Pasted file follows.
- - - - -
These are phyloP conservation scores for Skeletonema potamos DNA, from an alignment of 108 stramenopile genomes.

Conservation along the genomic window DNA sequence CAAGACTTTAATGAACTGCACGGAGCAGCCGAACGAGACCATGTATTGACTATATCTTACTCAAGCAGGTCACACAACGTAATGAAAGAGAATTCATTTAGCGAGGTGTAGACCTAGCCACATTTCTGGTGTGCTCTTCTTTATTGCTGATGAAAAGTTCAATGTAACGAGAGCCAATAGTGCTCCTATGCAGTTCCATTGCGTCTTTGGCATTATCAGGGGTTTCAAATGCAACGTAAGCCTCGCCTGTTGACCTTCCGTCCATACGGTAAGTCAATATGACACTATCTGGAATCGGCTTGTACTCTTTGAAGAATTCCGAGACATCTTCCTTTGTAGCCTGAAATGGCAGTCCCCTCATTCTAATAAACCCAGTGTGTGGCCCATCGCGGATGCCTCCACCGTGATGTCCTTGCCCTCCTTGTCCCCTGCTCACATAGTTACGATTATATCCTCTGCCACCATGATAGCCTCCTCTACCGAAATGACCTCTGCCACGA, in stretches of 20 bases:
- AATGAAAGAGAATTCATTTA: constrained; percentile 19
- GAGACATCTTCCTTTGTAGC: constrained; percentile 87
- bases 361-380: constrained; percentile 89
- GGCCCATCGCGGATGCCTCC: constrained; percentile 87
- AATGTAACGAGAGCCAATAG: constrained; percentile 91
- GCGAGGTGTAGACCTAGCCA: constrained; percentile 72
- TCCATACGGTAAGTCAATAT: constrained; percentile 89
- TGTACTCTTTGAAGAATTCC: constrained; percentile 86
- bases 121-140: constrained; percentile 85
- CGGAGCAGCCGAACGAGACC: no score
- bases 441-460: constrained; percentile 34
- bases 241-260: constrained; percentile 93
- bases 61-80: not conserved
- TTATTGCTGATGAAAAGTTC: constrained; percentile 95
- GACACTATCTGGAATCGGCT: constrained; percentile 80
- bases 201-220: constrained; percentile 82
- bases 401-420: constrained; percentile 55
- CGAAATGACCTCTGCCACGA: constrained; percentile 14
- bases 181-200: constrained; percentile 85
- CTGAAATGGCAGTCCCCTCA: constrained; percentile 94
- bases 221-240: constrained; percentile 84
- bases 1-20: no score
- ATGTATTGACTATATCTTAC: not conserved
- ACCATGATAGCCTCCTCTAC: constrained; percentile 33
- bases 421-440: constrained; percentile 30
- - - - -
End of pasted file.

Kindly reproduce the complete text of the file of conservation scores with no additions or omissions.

These are phyloP conservation scores for Skeletonema potamos DNA, from an alignment of 108 stramenopile genomes.

Conservation along the genomic window DNA sequence CAAGACTTTAATGAACTGCACGGAGCAGCCGAACGAGACCATGTATTGACTATATCTTACTCAAGCAGGTCACACAACGTAATGAAAGAGAATTCATTTAGCGAGGTGTAGACCTAGCCACATTTCTGGTGTGCTCTTCTTTATTGCTGATGAAAAGTTCAATGTAACGAGAGCCAATAGTGCTCCTATGCAGTTCCATTGCGTCTTTGGCATTATCAGGGGTTTCAAATGCAACGTAAGCCTCGCCTGTTGACCTTCCGTCCATACGGTAAGTCAATATGACACTATCTGGAATCGGCTTGTACTCTTTGAAGAATTCCGAGACATCTTCCTTTGTAGCCTGAAATGGCAGTCCCCTCATTCTAATAAACCCAGTGTGTGGCCCATCGCGGATGCCTCCACCGTGATGTCCTTGCCCTCCTTGTCCCCTGCTCACATAGTTACGATTATATCCTCTGCCACCATGATAGCCTCCTCTACCGAAATGACCTCTGCCACGA, in stretches of 20 bases:
- AATGAAAGAGAATTCATTTA: constrained; percentile 19
- GAGACATCTTCCTTTGTAGC: constrained; percentile 87
- bases 361-380: constrained; percentile 89
- GGCCCATCGCGGATGCCTCC: constrained; percentile 87
- AATGTAACGAGAGCCAATAG: constrained; percentile 91
- GCGAGGTGTAGACCTAGCCA: constrained; percentile 72
- TCCATACGGTAAGTCAATAT: constrained; percentile 89
- TGTACTCTTTGAAGAATTCC: constrained; percentile 86
- bases 121-140: constrained; percentile 85
- CGGAGCAGCCGAACGAGACC: no score
- bases 441-460: constrained; percentile 34
- bases 241-260: constrained; percentile 93
- bases 61-80: not conserved
- TTATTGCTGATGAAAAGTTC: constrained; percentile 95
- GACACTATCTGGAATCGGCT: constrained; percentile 80
- bases 201-220: constrained; percentile 82
- bases 401-420: constrained; percentile 55
- CGAAATGACCTCTGCCACGA: constrained; percentile 14
- bases 181-200: constrained; percentile 85
- CTGAAATGGCAGTCCCCTCA: constrained; percentile 94
- bases 221-240: constrained; percentile 84
- bases 1-20: no score
- ATGTATTGACTATATCTTAC: not conserved
- ACCATGATAGCCTCCTCTAC: constrained; percentile 33
- bases 421-440: constrained; percentile 30